‘No such book as the definitive book’:  'In Search of Heer' author Manjul Bajaj on writing hacks and more

Gurugram-based Manjul Bajaj is the author of several books. 'In Search of Heer', a modern, multi-layered retelling of the Heer Ranjha story is her latest novel.

Published: 14th June 2020 09:21 AM  |   Last Updated: 14th June 2020 09:21 AM   |  A+A-

Author Manjul Bajaj at the launch of her new book last year

Your writing schedule?  

For much of my writing life, I have written on all weekdays from 9:00am to 2:00pm. In the last couple of years, I have become somewhat lax (or maybe just relaxed). I write daily for some months, goof off entirely for others.

But when I am writing, I try and do at least 500 words a day. As a book progresses, the daily word count gathers momentum on its own.

I should also mention that my writing schedule demands an accompanying walking routine. I can only think on my legs, it seems. So unless I walk alone for an hour or two each day, the writing can’t happen. 

Does writing energise or exhaust you?

It puts me in a Zen state. Completely engaged, calm and gathered.

It is really the chief reason why I write, to feel that way.

Everything extraneous just falls away and there is just me and my writing in this space of absolute serenity. 

Writing advice you’d like to give your younger self?

That you’ll never write the definitive or ultimate book. There is no such book. It’s a chimera. Don’t break your heart chasing it.

My younger self thought of writing in very starry terms and of my future books as creations that would dazzle brilliantly.

My older self sees the firmament as full of stars of different brilliance and intensity, and feels it’s enough to be out there somewhere in the sky shining whatever light one can.

Your favourite books? 

There are so many writers who I read in my youth that had me completely in their thrall. It wasn’t one book so much as everything these writers had written.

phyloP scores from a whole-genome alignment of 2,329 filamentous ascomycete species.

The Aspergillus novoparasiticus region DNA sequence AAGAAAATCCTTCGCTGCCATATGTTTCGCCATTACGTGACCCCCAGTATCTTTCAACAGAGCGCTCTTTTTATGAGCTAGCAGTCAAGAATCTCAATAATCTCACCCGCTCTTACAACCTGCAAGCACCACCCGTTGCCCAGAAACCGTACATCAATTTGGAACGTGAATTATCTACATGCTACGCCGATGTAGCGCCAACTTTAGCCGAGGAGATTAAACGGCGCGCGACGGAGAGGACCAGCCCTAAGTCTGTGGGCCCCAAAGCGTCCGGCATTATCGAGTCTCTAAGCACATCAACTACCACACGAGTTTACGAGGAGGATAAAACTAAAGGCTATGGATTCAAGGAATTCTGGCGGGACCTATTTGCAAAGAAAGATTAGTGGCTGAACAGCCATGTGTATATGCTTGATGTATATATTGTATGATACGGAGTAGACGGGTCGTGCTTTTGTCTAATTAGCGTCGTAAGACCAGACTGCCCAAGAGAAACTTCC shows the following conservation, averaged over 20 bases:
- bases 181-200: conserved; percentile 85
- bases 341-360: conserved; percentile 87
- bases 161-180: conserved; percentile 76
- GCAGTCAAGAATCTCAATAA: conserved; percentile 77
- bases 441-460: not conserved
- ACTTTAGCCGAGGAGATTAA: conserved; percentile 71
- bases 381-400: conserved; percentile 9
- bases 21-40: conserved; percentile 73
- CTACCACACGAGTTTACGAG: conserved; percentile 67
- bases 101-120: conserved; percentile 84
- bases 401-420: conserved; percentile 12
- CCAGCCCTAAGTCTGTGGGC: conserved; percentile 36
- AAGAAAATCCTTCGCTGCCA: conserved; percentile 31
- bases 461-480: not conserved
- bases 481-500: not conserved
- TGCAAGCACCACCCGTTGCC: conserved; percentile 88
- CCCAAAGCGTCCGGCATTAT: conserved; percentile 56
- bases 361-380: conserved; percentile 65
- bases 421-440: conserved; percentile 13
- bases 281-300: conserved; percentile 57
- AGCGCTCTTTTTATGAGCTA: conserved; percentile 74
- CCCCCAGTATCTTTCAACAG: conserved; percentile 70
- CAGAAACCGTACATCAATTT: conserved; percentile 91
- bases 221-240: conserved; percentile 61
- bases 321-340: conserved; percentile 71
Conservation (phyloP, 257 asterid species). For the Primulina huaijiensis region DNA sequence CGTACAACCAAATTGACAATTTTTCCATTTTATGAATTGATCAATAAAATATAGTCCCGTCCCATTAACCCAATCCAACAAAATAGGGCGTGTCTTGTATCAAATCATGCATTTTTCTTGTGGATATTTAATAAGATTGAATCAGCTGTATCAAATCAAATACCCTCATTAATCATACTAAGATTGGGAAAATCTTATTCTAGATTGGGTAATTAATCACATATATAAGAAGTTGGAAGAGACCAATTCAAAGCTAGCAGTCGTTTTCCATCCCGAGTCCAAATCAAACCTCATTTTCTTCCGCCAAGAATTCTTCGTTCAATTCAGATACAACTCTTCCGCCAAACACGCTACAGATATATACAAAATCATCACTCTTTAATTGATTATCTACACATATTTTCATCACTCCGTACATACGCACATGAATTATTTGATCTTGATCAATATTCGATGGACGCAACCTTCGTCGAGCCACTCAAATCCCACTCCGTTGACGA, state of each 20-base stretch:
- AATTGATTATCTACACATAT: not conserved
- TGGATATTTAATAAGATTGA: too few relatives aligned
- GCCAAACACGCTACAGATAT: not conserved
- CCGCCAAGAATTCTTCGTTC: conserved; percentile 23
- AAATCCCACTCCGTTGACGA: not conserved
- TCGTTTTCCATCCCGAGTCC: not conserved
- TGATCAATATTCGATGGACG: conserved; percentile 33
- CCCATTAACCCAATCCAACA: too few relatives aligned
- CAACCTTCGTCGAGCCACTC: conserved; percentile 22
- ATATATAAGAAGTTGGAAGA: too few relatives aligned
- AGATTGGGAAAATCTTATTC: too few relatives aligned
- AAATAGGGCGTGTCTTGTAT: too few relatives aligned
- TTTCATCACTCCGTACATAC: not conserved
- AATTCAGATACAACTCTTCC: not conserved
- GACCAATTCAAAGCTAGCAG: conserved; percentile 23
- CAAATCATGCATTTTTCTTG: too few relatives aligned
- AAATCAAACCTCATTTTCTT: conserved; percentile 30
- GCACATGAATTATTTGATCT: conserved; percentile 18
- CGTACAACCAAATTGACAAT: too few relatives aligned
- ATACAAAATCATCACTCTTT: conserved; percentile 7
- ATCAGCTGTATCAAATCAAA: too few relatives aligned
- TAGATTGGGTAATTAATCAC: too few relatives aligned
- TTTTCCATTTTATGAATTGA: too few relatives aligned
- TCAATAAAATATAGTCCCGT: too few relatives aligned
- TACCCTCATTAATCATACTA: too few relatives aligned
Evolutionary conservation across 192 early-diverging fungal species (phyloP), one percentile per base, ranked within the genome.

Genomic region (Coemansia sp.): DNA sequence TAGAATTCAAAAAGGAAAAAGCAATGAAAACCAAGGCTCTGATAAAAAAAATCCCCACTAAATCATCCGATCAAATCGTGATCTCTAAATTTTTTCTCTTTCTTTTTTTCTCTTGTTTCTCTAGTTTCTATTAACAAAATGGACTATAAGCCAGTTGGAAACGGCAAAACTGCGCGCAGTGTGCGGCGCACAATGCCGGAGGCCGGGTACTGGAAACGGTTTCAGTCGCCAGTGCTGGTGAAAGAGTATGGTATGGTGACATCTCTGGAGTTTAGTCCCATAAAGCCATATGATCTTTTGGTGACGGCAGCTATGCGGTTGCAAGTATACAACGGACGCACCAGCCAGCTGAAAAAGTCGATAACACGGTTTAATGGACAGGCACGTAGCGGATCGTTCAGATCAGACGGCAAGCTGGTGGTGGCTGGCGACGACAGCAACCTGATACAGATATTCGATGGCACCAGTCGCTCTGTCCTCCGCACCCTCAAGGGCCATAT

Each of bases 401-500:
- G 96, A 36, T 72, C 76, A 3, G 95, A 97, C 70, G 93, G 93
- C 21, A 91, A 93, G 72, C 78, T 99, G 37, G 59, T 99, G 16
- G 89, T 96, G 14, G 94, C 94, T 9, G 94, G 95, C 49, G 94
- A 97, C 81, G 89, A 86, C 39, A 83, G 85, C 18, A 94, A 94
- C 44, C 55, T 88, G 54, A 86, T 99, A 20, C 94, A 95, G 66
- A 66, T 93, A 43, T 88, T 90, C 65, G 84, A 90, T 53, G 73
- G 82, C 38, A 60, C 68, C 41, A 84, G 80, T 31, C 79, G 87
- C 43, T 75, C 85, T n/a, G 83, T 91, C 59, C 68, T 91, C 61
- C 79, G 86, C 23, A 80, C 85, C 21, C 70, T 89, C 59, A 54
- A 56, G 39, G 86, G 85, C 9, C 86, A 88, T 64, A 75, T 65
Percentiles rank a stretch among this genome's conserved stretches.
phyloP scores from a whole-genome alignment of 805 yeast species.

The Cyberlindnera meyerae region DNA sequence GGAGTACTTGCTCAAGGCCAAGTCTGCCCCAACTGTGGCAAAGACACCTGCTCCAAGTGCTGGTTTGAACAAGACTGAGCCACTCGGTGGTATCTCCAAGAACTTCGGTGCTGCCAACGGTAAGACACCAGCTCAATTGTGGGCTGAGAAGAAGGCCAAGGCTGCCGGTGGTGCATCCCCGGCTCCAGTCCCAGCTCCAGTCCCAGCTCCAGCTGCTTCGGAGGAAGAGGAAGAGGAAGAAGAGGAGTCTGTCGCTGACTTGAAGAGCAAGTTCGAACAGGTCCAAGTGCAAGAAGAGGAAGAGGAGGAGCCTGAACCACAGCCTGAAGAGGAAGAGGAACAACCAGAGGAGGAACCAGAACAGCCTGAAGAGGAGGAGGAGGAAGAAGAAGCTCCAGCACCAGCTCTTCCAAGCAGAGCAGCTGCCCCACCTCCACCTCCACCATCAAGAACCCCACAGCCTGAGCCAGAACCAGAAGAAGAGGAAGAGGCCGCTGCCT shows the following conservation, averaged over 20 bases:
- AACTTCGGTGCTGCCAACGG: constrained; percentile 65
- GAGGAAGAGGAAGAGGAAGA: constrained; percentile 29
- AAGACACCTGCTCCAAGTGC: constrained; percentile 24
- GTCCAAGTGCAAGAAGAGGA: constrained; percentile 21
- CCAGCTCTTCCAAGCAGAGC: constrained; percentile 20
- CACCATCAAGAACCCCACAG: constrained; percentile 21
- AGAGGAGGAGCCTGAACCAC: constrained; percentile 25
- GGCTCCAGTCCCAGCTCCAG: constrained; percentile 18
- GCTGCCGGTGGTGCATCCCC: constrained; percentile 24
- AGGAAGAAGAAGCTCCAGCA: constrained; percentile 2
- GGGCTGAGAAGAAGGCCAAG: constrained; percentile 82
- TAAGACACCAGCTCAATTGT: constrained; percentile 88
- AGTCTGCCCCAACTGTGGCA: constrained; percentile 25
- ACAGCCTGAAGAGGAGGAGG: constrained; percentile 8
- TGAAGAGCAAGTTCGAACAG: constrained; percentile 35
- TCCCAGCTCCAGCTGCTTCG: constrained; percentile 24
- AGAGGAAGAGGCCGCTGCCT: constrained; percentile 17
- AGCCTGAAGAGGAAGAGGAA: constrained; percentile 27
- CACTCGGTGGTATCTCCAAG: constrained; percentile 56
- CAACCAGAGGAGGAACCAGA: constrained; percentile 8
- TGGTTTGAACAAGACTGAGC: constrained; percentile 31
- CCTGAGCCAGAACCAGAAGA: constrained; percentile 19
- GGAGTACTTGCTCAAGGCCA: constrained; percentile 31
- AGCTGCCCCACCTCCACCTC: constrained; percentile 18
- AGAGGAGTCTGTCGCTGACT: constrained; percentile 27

Graham Greene, Somerset Maugham, Jane Austen, DH Lawrence, Thomas Hardy, Iris Murdoch to name a few.

To name a few favourite books from relatively recent times, there’s Nadeem Aslam’s Maps for Lost Lovers, Tan Twang Eng’s The Gift of Rain, Ruth Ozeki’s A Tale for The Time Being, and Amitav Ghosh’s Sea of Poppies. 

Literary success vs number of copies sold?

Ideally, a combination of both. To my mind it’s like chhole-bhature or dal-chawal or subzi-roti. You must have a serving of both.

Else, you end up feeling the absence of the one you didn’t get. If I had to choose one, I’d go with literary success. Numbers don’t mean much to me.

What’s a few zeroes here or there? I can derive a lot of joy from just the few readers who write to me every now and then telling me they liked my work.  

Favourite spot/s in Delhi you write at?

The thought of writing in cafes and parks is very picturesque, but I’m a hopeless homebody. I only write at home, at my desk in the study or with my computer propped up on a breakfast tray type of thingy on my bed. In the past year or so, since I became an empty nester, I have been running away from here to the hills to write at a stretch, undisturbed by domestic duties.

The long walks in the hills are gorgeous. Hopefully, they will permeate into the writing in some way.


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